it.' k. prickly brush. At times bo could
JlDmst fed Hardy's breath upon his
'' and hear the volco whispering
Ul ' r To the left, to the left! He
HI reach the Spaniards sooner there."
Jar up the height n dozen tiny llgn"
ri-umered in the darkness-the Span
iH t r, Uls ai,oul tlie ijioctbouso of El
Ut y To tho left tho faint ring of
bleel told the nirPe Americans that the
'"7" "imnct w.-rc wide awake
"V n" V,1,n,1'-V ln tlle 'Indues
I nptaln llurdcu paused.
ii Mate Hardy." sn,d he su llllsklly
he scarcely r. cognized his own voice,
move rami,,,,,!, (o the left, keeping
..-., .., ,,. Mimiow of the brush. Tin
corporal and 1 will detour to the right,
approaching the slope farther ou."
Hardy's hand came to n quick salute,
"cry good. sir" ,-,,,,n.,.i i
though he must have known he would
n n against the very muzzles ot Span
Ish titles. Then, wheeling about, he
disappeared in the tangled thicket.
(nptaln llurden paused Irresolutely,
white to the very lips. "Come!" said
he sharply. "To the right, corporal."
A myriad of Insects buzzed about
their faces. The corporal cursed and
brushed them off. Iltlt Ilia nninttntilmi
scarcely noticed them His ears were
strained to catch the shots from the
slope of i:i Caney. the fusillade which
would send him back to Washington.
A minute iussod-il vit ton It ciiit.
ed ns many hours. The heat and black
liess of the brush silil,.,l it,,, ...i.
cans; the sharp thorns tore their
clonics and lacerated their h,,u
'orporal Joyce swore nn.l enr.....i n...
fate which had sent him to Cuba.
(upturn Hurden moved forward as one
bereft of feeling. He had become a
machine, a thing devoid of sellvi Mint
feeling, a human sounding board, wait
ing to catch a rllle crack from i:i
Suddenly the buzz of insects, the
ruiicliiiig of the dry leaves mnl nvii-a
under tlie feet of the movlnc moll, tin.
noise made by the passage of their
noiues inrougli the bush, were drowned
by the echoing report of a Mauser title,
then another, a third and fourth mnl
tlfth. Corporal Joyce unconsciously
clutched his dlllcer's arm. "Cod!" lie
blspered. "They've riddled him, ami
braver fellow never wore a saber!"
Captain llurdcu staggered ns thoie-l.
the bullets from the Mausers had
pierced his body. A crj sounded in
the stillness following the echo of the
shots nn appeal for help, and the
tnlee was Hardy's.
Fur an Instant Huiilcn u-nv.o-o.l
Then, before the corporal could re
ktrnln him. he dashed through the mat-
s " ' " S'
'Tn the run. sir
' WiiJiKf . ('upMm Ilur
ted chaparral to the slope of i:i Caney,
iiiiiiii whose summit danced a hundred
Spanish torches, awakened Into life by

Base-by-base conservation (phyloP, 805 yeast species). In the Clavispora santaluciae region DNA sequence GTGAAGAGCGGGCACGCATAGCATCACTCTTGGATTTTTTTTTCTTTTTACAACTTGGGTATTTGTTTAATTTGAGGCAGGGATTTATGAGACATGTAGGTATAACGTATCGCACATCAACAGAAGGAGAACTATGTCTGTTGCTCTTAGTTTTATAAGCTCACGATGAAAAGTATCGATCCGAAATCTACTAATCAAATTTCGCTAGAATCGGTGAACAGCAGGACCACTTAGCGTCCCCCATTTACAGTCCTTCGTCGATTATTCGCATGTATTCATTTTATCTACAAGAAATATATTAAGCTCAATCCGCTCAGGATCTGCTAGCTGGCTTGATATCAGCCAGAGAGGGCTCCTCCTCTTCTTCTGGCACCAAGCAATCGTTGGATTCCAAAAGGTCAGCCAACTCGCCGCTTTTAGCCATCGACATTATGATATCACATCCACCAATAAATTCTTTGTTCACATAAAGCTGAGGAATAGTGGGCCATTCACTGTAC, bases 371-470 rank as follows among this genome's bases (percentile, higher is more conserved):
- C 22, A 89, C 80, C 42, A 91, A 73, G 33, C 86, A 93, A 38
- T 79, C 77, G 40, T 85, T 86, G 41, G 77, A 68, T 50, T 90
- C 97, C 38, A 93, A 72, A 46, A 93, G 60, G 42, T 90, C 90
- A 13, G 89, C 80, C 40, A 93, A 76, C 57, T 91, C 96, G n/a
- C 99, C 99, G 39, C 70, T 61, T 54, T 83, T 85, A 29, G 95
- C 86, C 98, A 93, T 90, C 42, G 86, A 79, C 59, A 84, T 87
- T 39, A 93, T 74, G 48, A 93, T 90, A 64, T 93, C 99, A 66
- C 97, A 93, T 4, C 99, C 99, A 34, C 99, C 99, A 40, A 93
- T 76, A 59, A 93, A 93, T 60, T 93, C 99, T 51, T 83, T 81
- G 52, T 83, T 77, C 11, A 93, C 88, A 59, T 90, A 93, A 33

tlie lire or tlie sentinels.
W ith Joyce punting at his heels, he
unshed forward, drawing his rexolver
as he i a u and shouting aloud to Har
dy to answer him, that he might gain
the inhale's side In the darkness
Breaking thiough the bush, he came
iiiiiiii nn mien snace unsheltered from
the Spanish guns above, to stumble
oer Hardy, who, resting ou one el
bow, was Keeping olT live white clothed
llgurcs with his revolver.
I'erhaiis the Snaulards feared an at
tack from the entire American army
At sight of llurden and the corporal
they waveied, forgetting, the Mausers
lu their hands, that they were live to
three with one of the latter sorely crip
Cornoral." said linden shandy, not
Ing with iiulck perception the confusion
of the Spaniards, "to the rear w'th
rlvate Hardy. I will cover you.
A flash of admiration lilted the cor
pond's eyes. "Cod, sir!" he muttered
"They'll shoot you like a dog. I"-
"To the rear, sir! shouted ( upturn
llurden. "He's light aud"-
Tlien, as the bulky corporal lifted the
wounded cavalryman, slinging him
across his shoulder like a bag of meal.
llurden faced the astonished :pan
"..!" cried Ilaid.V. struggling lu the
nrnn which would bear him Into safe-
'Stop, for Cods sake, corporal:
Then In au appeal of agony: "Nivc
yourself, llurden She will not marry
me: It's yon -
Tho sham crack of the captain s re
volver cut short the sentence, "ltun"'
he shouted. "I'll hold them off."
Tour times the revolver cracked ere
tt,n Snnnlnrds. realizing 'twas but one
man who confronted them, raised tlidi
Cnrnnml .Invcc. tearing through the
chaparral, hea'rd the whlpllke crock of
the dreaded Mausers; then once in.ni
the sharp report or the captains
volver. Afterward came silence, save
for the groaning of Private Hardy and
the rustle of the parting nrniu nes
On the morning of July X after th.
charge upon El Cauey, au orderly halt-
before the quarters ot me -
I.'1.' i rnr cn.i.ilii llunleu," re-
plied he to the sentry's query, franked
. . ..... .....1 Sn nt II I'lllVV
t the war tlepariuieiu mm
reckon he won't want to wait for It.
The colonel pushed aside his tent
flap "Surgeon." said ue. mm i .
the ollicer who followed him. "toll that
fellow Captain Harden' dead, killed
In nn ambuscade. Aud, surseori. you d
better take the lettered forward It to
llrnd Wrotr the I.rttfr.
onie ltea.1 some years k wis In
Cincinnati and broke. lie m
to the vnnous wi- - --,.rt-
He tried to get a Job on the
lie. nut iu iui. - "-"--:
was nothing lert ior
, " He started on i
Letter nnd worce men have
before him. . . ......h.,. ,
and dm.t ktuineu. uv
. he was pas-
U 01 i inciiiiiun- ,u.
lumberyard he beard a wD'a'
a loud ami angr, - - .
i. heard the imuvmua.
uiu h as followi
- It Stii
' llcjccted the whole car
load of IuihUt iHi-nuse there was one
kn.it 'u It: The ! I Just wish I